- Check with retailers selling electronics: Some retailers have programs where they will take back old computer monitors and recycle them. These programs are typically free of charge and allow people to easily dispose of old or unwanted monitors in an eco-friendly way. Often, retailers partner with local organizations or other companies to facilitate these devices’ pickup, transport, and recycling.
- Find a local e-waste recycling event: Many communities hold special events where you can bring old computer monitors to be recycled. To find an event near you, visit the website of the Electronics TakeBack Coalition.
- Mail it in: Several private companies offer mail-in programs for recycling old computer monitors. One such company is Best Buy’s Electronics Recycling Program.
- Sell or donate it: If your old monitor is still in working condition, you may be able to sell it or donate it to someone who can use it. Try listing it on a website like Craigslist or Freecycle.
- Disassemble it and recycle the parts: If you are comfortable disassembling your old monitor, you can recycle the individual parts. The circuit board, for example, can be recycled at a facility that accepts electronic waste. The plastic casing can be recycled at a plastic recycling facility.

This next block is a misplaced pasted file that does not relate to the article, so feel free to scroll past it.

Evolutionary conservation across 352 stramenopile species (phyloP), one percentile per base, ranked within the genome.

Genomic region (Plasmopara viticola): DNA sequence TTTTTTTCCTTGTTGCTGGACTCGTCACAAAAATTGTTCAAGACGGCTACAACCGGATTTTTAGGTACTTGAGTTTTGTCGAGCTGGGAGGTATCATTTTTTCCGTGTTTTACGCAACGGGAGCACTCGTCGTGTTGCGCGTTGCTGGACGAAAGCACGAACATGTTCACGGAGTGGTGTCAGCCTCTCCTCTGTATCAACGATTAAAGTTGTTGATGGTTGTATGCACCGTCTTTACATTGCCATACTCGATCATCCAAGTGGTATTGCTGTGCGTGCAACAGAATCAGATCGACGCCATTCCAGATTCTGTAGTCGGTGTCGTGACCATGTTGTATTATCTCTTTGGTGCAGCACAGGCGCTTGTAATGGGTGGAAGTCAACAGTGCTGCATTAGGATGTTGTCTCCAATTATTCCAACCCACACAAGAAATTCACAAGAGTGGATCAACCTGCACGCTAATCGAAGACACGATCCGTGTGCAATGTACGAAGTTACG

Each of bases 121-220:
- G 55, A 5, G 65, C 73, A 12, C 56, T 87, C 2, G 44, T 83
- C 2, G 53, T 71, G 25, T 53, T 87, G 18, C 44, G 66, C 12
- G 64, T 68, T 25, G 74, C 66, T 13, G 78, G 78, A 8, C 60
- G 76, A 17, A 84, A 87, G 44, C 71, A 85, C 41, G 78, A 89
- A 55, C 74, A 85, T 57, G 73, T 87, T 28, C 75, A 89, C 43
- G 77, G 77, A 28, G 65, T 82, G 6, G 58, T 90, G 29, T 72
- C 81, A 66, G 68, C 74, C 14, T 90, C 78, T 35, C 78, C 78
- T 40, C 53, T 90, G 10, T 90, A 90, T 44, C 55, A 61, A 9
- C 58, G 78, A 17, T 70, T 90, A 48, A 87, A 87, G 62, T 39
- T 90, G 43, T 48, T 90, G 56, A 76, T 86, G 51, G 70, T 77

- Throw it away: If you cannot find a way to recycle or reuse your old monitor, you can dispose of it in the trash. However, be sure to check with your local garbage or recycling agency to see if there are any special guidelines in place for disposing of electronic waste.
Computer Monitors and their Toxic Components
As anyone who spends a significant amount of time in front of a computer knows, monitors are an essential part of the computing experience. However, what many people don’t realize is that monitors can also be a source of toxic substances.
The most common type of monitor is the cathode ray tube (CRT) monitor, which contains lead in the glass envelope that surrounds the tube. In addition, CRTs often contain other harmful substances such as cadmium and mercury. LCD monitors are increasingly common, and while they don’t contain lead, they may contain other harmful chemicals, such as brominated flame retardants.